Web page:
Process

Kona Dream Builds: Aggy’s 2017 Custom Kona Quiver

With the second Fest Series event about to get underway in Oregon this week, we thought it was high time we showed you what Aggy and the Kona graphics department have been working on to get his quiver ready for a summer of shredding. Graham’s needs were simple: a color scheme that would go with whatever Dakine kit tickled his fancy and it needed to be bold and simple.

What could be more simple (and badass) than white on matte black? We set to work having a complete set of Kona frames painted and decaled in Aggy’s new custom livery – and as you’ll see a few pictures down, we also added a special one-off head badge to his fleet. The frames showed up last week and Graham drove down from Kamloops to our Vancouver office to meet up with Gravity team mechanic Mathieu Dupelle and assemble his new fleet.

Aggys-bikes-2017-4302First up was the Operator. No, unless you’re Aggy, you can’t buy this colorway.

Aggys bikes 2017-4319Aggys bikes 2017-4300Aggys bikes 2017-4293Long time sponsor SRAM kitted out Aggy’s bikes with the finest components while Crank Brothers Stamp pedals propel this black beast.Aggys bikes 2017-4295

Aggys bikes 2017-4318Rock Shox Boxxer World Cup. No need for a SRAMnation custom sticker kit here.Aggys bikes 2017-4316Sorry, that white on black looks so damn good.Aggys bikes 2017-4317If you were paying attention at last year’s Rampage you would have noticed that Graham was running this massive 2.8″ Maxxis Minion DHF front tire. It wasn’t just for Rampage – he’s stoked on this tire and it’s landed on the new bike.

Aggys bikes 2017-4327The Maxxis rubber is mounted to these sweet Novatec Demon wheels.Aggys bikes 2017-4315Aggys bikes 2017-4289 New for 2017 is Aggy’s partnership with Kore. His bikes will be running Kore saddles, seatposts, stems and bars.Aggys bikes 2017-4314 While Sensus takes care of the grips.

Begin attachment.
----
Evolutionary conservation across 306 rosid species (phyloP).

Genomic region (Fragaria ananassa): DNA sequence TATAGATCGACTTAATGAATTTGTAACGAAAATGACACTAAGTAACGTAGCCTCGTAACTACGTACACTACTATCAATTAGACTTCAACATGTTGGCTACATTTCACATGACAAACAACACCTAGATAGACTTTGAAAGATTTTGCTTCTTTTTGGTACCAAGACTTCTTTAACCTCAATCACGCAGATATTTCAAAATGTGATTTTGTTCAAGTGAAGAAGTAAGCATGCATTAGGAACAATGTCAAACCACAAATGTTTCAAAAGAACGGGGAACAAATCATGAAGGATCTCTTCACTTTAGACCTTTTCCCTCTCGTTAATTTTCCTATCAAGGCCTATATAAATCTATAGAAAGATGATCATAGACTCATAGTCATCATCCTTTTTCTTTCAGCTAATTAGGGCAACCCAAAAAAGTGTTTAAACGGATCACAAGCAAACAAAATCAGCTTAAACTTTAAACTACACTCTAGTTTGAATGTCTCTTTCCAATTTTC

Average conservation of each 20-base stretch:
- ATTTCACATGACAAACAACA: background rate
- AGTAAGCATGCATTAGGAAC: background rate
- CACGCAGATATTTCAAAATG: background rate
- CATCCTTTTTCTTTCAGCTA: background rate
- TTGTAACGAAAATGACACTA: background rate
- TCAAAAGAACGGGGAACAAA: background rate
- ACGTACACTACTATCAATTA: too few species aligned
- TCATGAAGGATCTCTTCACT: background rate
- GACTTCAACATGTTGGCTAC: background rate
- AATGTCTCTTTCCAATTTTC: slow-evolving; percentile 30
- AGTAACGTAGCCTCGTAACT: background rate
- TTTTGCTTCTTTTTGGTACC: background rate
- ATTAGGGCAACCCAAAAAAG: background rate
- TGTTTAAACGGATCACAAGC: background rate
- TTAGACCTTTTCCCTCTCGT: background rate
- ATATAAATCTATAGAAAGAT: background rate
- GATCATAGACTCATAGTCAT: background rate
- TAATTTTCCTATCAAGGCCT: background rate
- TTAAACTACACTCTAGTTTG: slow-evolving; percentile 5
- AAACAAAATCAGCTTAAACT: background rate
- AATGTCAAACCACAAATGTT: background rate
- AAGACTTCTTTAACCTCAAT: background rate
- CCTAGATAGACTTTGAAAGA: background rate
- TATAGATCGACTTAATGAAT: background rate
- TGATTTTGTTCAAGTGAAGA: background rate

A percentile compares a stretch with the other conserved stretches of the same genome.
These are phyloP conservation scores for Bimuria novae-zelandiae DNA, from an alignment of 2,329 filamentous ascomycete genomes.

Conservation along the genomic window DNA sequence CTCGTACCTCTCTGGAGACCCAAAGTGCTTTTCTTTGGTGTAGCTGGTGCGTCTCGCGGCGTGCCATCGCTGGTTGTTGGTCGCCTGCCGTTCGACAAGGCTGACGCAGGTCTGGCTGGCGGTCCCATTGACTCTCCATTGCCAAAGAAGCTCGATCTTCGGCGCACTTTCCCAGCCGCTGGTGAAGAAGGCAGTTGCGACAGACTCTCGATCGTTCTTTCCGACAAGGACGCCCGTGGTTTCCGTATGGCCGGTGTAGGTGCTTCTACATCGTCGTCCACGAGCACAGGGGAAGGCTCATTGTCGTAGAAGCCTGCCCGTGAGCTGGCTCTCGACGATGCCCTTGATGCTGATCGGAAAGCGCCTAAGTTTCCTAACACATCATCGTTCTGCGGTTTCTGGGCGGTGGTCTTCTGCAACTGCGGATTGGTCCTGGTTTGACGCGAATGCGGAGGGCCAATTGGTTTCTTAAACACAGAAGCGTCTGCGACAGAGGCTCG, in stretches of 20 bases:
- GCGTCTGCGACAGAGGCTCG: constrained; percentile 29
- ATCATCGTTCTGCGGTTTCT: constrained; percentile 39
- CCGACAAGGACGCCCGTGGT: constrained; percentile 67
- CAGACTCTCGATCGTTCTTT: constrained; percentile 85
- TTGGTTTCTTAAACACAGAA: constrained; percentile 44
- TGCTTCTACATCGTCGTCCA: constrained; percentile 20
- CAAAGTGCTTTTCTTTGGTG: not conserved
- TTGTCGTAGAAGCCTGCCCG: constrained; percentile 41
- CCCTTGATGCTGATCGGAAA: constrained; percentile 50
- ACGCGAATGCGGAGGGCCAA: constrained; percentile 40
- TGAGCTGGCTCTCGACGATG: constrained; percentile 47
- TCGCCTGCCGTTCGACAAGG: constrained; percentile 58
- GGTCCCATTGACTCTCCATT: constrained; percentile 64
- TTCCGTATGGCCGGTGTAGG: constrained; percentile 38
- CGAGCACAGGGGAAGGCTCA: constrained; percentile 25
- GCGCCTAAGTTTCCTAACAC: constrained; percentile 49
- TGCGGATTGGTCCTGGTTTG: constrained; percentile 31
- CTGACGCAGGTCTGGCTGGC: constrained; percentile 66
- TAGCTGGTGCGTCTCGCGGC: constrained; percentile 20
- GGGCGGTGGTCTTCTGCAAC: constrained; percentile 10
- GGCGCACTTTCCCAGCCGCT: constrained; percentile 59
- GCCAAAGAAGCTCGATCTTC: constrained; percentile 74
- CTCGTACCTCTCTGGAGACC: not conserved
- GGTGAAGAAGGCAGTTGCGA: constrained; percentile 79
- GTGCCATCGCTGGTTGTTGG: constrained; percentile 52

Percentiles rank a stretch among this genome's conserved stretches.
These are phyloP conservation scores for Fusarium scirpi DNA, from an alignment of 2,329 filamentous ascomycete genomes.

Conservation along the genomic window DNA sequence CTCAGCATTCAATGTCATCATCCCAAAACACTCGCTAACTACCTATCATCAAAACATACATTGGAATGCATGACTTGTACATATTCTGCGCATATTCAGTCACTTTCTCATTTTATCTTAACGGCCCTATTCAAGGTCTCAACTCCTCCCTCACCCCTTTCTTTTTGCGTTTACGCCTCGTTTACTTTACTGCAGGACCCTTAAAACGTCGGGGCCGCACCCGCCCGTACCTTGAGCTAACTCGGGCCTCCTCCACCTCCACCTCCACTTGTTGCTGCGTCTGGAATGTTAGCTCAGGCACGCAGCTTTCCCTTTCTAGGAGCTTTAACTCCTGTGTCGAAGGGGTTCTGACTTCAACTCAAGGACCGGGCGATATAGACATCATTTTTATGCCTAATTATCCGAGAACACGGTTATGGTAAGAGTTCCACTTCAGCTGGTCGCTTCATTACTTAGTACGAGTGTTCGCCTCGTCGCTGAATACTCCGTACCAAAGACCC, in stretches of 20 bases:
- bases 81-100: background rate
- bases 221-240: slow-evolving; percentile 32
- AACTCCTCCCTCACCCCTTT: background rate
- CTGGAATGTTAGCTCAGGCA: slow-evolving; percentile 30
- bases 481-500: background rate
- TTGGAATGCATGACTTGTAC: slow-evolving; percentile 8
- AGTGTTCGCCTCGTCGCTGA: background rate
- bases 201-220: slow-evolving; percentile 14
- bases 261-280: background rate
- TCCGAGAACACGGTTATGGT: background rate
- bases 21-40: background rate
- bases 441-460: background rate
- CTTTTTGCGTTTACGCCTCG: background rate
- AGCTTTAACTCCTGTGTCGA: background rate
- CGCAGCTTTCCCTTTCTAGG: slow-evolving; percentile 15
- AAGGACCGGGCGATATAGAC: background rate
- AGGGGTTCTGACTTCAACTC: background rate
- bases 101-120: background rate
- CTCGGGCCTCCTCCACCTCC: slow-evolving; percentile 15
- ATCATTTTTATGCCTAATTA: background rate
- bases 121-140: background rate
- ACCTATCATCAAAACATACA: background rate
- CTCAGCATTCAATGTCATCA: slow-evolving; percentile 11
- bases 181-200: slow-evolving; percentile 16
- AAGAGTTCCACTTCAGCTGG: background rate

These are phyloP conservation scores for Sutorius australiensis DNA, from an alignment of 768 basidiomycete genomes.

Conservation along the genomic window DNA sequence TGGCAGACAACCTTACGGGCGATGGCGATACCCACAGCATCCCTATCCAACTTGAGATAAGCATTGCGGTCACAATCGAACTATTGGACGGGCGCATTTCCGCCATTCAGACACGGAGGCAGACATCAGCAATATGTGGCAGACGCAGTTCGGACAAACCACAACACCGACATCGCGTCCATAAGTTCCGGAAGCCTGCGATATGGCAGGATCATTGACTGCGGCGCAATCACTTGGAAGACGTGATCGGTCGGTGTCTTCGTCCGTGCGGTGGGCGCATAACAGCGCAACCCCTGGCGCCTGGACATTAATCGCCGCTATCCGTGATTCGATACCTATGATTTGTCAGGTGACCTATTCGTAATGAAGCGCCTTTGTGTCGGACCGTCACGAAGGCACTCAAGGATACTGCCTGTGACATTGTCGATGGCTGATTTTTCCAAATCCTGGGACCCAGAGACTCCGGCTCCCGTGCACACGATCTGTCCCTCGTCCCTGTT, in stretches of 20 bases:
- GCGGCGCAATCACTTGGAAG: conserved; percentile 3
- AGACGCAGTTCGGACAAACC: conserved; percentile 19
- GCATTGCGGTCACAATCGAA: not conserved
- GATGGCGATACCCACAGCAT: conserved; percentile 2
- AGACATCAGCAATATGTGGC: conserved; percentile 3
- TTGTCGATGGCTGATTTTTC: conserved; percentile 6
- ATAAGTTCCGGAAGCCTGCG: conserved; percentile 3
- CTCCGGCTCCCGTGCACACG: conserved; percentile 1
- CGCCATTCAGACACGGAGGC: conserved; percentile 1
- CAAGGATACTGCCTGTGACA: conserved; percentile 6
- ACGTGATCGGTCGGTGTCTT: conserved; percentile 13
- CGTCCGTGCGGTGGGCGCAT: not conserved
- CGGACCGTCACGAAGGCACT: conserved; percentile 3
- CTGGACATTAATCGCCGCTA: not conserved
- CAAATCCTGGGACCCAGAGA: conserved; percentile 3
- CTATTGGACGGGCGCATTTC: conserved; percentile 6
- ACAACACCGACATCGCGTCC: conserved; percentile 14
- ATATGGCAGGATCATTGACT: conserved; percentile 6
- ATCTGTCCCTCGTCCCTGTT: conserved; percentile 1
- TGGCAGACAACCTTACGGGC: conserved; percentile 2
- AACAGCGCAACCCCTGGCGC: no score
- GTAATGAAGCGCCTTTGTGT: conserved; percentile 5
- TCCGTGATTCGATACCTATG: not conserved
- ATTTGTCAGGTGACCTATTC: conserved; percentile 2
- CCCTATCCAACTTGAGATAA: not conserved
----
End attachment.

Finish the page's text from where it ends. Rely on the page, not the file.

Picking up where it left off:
Aggys bikes 2017-4312 Oh, and that head badge! You may have caught a glimpse of it in the fork photo, but here are a few more details. Aggys bikes 2017-4298 The Aggy wolf originally showed up on a t-shirt a few years back. To honor Aggy’s custom rigs and custom head tube decals we decided to re-release the t-shirt. If you’re keen you can find it in our Webstore here.  Aggys bikes 2017-4296Also new for 2017 is a partnership with Chris King for headsets.

Aggys-bikes-2017-4332-2The next bike to roll out of the Kona basement workshop was Aggy’s trail ready Process 153DL. Complete of course with the best parts available from SRAM, Kore, Chris King, Novatec and Rockshox. It’s the same frame that you can buy off-the-shelf – it’s just the badass custom color scheme and the rider that sets this bike apart from yours.

Aggys bikes 2017-4356Rock Shox’ legendary Lyrik sits up front, while the Process rolls on Novatec’s carbon Factor wheels and the ever-reliable Maxxis Minion DHF, this time in 2.5 WT flavor.

Aggys bikes 2017-4350 Sram’s new Guide Ultimate, with just enough carbon to slow things down. Kore again looks after the bar and stem. Wolfie has his eye on you.Aggys bikes 2017-4349

Aggys bikes 2017-4344

Aggys bikes 2017-4342 Aggys bikes 2017-4336 Crank Brothers’ new low profile Stamp (and the Mallet DH) pedal is the choice of the entire Gravity team this year. Aggy, Connor, Josh, Anthony and Tegan will all be repping the California brand’s wares.
Aggys bikes 2017-4338

SRAM’s XO Eagle drivetrain and MRP’s 1X guide keep things in place and moving forward.

Aggys-bikes-2017-4358

Aggy’s Shonky got the blacked out treatment too. The Maxxis DTHs, the Pike DJ, and that Chris King headset make this low-key dirt jumper simply drool-worthy.

Aggys bikes 2017-4369

Kore + ODI + Chris King = Pure Radness

Aggys bikes 2017-4366 Chris King, keeping the Process 167 alive, Jah Rastafari.

Aggys bikes 2017-4363That’s a few truckdrivers and tail whips right there. Aggys bikes 2017-4367

Aggy didn’t quite finish building his Brocess 153 slope bike, nor his Carbon Honzo XC whip, but you can bet we’ll bring you a look at those when they are complete. In the meantime, you should follow Aggy on his Instagram here and the Fest Series here to see one, some, or all of these bikes in action at the Black Sage Fest Series event in Oregon this week!

Dirt Magazine Raves About the Kona Process 111 in the 2017 Dirt 100

“Take a test ride and you’ll taste the magic.” That’s what Dirt Magazine has to say about the Process 111 as featured in their annual roundup of the best products in mountain biking.